In this last couple weeks, someone sent a big machine with a long arm and a claw…with a mechanical thumb…to demolish that old house. The machine played with the house, like a big cat toying with a wounded animal, or like a toddler playing with a stuffed animal. This machine shuffled down this house like it was made of playing-cards, then it started crunching – steel and glass, plaster and wood, brick and concrete and when we looked the next day, there was nothing where that old house used to be, just flattened dirt strewn with straw (presumably planted with grass seed). And I thought, “this is alright. That old abandoned house wasn’t doing any good for the neighborhood, now in a few months it’ll be a grassy clearing surrounded by trees. Instead of worrying about meth-heads using the house as a drug lab, we can worry about pot-heads using this forest glade for singalongs.”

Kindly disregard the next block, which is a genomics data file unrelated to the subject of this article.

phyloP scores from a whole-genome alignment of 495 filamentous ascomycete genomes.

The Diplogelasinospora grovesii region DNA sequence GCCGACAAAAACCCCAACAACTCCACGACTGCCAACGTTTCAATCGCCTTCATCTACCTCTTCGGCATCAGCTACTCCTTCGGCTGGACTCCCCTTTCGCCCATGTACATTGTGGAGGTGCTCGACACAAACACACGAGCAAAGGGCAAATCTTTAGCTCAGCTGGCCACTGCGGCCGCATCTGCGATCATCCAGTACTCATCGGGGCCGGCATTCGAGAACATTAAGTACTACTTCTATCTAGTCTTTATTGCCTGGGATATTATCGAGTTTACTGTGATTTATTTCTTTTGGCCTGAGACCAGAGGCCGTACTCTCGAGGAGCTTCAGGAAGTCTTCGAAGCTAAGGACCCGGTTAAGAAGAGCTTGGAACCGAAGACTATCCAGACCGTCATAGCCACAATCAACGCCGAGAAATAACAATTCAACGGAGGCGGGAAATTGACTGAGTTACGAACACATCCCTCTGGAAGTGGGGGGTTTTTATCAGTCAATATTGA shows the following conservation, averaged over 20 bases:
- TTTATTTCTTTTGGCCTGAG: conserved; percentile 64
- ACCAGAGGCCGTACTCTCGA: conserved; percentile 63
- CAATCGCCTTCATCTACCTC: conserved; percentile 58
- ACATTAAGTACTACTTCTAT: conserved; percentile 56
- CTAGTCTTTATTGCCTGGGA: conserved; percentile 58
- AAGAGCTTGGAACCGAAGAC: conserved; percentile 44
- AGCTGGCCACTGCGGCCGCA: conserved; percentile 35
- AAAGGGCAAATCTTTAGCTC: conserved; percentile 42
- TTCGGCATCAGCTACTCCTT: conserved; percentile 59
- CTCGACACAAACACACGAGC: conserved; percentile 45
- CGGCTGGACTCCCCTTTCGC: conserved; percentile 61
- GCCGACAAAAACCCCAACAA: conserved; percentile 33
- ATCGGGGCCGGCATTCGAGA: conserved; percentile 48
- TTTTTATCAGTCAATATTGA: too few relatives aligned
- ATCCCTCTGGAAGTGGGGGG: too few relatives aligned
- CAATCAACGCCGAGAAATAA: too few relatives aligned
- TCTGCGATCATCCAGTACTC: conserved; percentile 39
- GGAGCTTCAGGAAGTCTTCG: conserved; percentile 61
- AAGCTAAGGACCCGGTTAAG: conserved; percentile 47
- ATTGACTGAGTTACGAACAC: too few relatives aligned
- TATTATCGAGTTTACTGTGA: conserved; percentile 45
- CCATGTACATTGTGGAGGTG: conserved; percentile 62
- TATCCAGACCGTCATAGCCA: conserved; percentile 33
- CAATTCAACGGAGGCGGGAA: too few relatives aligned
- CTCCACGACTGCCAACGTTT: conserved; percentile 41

It was nice, with that old abandoned house out of the way, to imagine that the land would belong to the trees again. When the people are away, the trees will play. They’ll just play reeeeeeeeally reeeeeeeeelly slowly. “Man, I thought those people would never leave – I’m gonna grow an Afro, maybe branch out, see if I can get a little of that sunshine over there and watch my favorite soap-opera, ‘Chasing Tail,’ starring the neighborhood squirrels. We can sit up all night telling scary stories. This one’s called… ‘Leave it to Beaver…’” “Don’t tell them that, they’ll have nightmares and leak sap all over the place.” “Nah, it’ll put vines on their chest.”